The End of Irish History? Critical Reflections on the Celtic Tiger

The End of Irish History? Critical Reflections on the Celtic Tiger

The End of Irish History? Critical Reflections on the Celtic Tiger

The End of Irish History? Critical Reflections on the Celtic Tiger

Synopsis

Ireland appears to be in the throes of a remarkable process of social change. The purpose of this book is to systematically scrutinize the interpretations and prescriptions that inform the deceptively simple metaphor of the "Celtic Tiger." The standpoint of the book is that a more critical approach to the course of development being followed by the Republic is urgently required. The essays collected here set out to expose the fallacies that drive the fashionable rhetoric of Tigerhood. Four of these fallacies--that Ireland has cast off the chains of economic dependency, that everyone is benefiting from the economic recovery, that personal freedom and liberty are at an unprecedented level for all citizens, and that Ireland is also experiencing a period of strong cultural renaissance--are vigorously challenged.

Excerpt

During the Easter vacation of 2001, I happened to be travelling through the United States and picked up a copy of a renowned popular music magazine to pass the time on a short internal flight. While leafing through the publication, I stumbled across a feature that struck me as having no little cultural significance. It was a single-frame, full-page advertisement for some commodity or other set in a stylish contemporary bathroom that could have been located in more or less any major city in the western world. The central focus of the feature in question falls upon a young attractive heterosexual couple dressed solely in bath towels and caught in what might perhaps be best described as an implausibly gymnastic pre-coital clinch. The woman who appears in the frame seems blissfully unaware of the presence of the camera as she longingly addresses her partner. He does not, however, return her gaze. Rather, the reflection in the bathroom mirror shows the male subject looking squarely into the eye of the reader/viewer. Eyebrows arched suggestively beneath a fulsome mane of fashionably spiked hair, his expression is that of a sublime sexual self-confidence that demands our prurient admiration.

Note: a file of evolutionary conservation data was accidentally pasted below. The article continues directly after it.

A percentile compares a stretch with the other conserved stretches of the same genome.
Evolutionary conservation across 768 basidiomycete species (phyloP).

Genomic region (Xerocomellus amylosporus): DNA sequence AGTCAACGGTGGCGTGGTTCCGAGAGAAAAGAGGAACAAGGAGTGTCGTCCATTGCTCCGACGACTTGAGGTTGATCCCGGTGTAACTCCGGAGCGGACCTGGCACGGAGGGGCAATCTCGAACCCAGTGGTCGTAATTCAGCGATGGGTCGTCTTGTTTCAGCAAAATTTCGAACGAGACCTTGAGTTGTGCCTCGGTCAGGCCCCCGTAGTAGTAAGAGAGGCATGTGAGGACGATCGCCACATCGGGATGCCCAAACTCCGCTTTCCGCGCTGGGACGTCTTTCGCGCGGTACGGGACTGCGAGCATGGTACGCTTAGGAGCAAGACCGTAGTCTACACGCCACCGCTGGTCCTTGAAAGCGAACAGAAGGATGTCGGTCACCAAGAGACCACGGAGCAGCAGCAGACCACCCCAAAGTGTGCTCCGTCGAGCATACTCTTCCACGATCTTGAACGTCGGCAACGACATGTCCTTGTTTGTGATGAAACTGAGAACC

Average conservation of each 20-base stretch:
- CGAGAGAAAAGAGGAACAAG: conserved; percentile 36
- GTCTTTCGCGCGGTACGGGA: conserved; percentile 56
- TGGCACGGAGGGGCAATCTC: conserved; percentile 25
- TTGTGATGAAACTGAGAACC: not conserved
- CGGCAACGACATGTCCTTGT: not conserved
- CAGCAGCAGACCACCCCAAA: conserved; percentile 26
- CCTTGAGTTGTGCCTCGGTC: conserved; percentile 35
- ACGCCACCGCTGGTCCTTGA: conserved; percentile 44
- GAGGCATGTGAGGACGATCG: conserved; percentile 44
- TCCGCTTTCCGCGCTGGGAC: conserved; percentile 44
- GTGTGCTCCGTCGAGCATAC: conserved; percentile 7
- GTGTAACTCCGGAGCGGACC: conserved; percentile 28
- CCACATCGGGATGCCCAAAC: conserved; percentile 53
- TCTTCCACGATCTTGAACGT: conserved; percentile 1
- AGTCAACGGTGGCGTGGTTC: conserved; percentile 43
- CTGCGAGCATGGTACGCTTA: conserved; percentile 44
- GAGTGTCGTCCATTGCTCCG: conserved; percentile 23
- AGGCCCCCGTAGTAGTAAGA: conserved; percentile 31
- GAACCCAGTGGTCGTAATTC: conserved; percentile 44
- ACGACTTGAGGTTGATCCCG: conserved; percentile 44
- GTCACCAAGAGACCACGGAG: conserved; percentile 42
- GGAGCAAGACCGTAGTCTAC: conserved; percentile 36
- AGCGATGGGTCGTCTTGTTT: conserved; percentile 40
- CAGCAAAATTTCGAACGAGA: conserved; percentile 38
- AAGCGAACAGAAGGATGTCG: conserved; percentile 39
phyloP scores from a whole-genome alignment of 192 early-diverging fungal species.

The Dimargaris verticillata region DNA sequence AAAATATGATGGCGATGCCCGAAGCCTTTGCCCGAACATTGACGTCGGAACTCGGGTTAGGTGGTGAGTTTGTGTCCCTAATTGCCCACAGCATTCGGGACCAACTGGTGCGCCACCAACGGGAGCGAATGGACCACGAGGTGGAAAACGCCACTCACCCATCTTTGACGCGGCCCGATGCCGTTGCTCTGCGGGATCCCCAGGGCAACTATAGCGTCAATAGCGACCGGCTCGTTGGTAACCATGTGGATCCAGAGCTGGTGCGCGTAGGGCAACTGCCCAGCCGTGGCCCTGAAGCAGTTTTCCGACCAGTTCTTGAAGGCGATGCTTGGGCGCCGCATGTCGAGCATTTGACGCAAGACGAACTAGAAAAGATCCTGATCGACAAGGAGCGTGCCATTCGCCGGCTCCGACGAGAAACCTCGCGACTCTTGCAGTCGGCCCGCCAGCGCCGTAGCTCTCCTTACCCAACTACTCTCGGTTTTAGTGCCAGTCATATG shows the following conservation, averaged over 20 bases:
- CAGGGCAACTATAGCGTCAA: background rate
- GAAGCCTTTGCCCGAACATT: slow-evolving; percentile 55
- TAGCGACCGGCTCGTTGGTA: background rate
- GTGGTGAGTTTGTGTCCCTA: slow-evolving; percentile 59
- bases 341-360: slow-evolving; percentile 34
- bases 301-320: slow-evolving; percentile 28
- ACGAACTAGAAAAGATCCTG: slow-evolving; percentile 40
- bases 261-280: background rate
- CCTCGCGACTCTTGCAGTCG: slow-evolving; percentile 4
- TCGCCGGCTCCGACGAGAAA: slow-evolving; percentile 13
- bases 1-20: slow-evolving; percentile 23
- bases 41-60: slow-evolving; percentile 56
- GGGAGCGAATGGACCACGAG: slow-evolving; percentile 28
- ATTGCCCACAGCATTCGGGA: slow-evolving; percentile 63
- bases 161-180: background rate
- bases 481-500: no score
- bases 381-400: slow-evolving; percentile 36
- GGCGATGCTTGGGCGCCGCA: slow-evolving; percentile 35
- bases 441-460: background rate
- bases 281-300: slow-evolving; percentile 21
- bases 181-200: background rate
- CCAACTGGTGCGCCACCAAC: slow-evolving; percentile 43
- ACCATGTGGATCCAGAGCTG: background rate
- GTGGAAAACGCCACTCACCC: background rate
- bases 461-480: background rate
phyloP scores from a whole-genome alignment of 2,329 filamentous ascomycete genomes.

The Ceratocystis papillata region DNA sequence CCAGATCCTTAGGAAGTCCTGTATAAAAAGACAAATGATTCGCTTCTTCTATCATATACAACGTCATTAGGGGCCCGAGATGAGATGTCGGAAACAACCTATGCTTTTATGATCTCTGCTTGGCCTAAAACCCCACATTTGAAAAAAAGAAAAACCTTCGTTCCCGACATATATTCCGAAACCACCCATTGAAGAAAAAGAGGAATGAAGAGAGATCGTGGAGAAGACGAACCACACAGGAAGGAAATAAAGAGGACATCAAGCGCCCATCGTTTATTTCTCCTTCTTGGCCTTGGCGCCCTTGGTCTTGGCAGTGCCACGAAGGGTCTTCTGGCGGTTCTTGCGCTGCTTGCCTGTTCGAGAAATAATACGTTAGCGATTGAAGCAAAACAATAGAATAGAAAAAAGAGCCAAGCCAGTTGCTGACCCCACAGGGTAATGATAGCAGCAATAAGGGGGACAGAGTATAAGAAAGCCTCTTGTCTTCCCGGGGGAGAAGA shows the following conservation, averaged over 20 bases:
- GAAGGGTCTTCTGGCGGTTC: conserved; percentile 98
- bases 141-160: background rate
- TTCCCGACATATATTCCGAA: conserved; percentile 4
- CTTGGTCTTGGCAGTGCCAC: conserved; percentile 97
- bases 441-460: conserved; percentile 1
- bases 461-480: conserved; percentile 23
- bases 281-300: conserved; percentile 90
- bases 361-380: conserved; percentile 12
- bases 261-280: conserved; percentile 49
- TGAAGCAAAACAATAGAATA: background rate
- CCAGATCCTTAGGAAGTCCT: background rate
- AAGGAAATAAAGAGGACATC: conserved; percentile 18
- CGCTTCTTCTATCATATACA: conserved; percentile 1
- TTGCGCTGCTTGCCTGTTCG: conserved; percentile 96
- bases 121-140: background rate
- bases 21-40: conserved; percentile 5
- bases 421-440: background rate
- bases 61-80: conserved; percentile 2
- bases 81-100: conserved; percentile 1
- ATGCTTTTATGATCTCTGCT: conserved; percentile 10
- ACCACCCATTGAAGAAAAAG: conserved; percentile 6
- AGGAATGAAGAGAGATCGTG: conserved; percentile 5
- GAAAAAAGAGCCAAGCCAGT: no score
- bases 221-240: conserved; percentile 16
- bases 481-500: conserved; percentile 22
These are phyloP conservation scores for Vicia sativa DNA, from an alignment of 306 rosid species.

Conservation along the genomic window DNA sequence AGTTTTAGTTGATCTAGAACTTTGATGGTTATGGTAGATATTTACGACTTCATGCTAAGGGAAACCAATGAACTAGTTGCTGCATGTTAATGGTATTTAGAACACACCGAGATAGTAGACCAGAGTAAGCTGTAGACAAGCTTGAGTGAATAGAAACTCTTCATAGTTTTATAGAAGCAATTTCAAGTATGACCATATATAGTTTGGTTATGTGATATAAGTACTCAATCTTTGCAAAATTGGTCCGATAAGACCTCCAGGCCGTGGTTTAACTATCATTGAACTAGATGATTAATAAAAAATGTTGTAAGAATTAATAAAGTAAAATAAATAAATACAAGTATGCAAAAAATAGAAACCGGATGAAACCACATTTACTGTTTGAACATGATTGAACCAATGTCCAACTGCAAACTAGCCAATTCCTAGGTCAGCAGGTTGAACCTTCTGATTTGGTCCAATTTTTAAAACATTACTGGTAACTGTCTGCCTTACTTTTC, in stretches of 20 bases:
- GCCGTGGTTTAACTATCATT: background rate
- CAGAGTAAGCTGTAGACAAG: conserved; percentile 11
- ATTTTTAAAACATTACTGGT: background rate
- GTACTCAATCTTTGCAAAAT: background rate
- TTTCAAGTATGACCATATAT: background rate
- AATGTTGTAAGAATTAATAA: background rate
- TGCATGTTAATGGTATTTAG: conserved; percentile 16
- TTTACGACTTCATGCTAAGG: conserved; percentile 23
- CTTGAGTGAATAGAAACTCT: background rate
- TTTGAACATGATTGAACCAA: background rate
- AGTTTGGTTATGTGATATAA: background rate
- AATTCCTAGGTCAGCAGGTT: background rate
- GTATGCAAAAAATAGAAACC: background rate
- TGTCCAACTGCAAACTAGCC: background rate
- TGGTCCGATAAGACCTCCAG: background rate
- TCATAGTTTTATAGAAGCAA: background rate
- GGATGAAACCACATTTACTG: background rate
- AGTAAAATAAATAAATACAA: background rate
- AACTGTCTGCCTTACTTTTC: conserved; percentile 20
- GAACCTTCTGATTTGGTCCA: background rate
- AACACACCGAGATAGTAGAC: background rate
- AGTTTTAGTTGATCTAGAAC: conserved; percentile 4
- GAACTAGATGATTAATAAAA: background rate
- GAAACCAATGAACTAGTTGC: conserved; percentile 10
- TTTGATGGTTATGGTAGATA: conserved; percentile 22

The general tone and form of the promotion outlined above could scarcely, of course, be considered innovative or daring. Sexual images and innuendo have, after all, become so commonplace in contemporary advertising that they often fail to register in any meaningful way with the audience. The advertisement under examination here does, however, contain one remarkable detail that makes it distinctly worthy of our attention. The young man, who is in effect the central figure of the promotion, almost inevitably exhibits an appetite for the current vogue of elaborate body art. Across his broad back there appears an enormous tattoo that comprises a single word mapped out in a decidedly baroque and ersatz version of traditional Celtic script. The text that the young suitor has chosen to bear offers a simple but unmistakable declaration of his pride in being 'Irish'.

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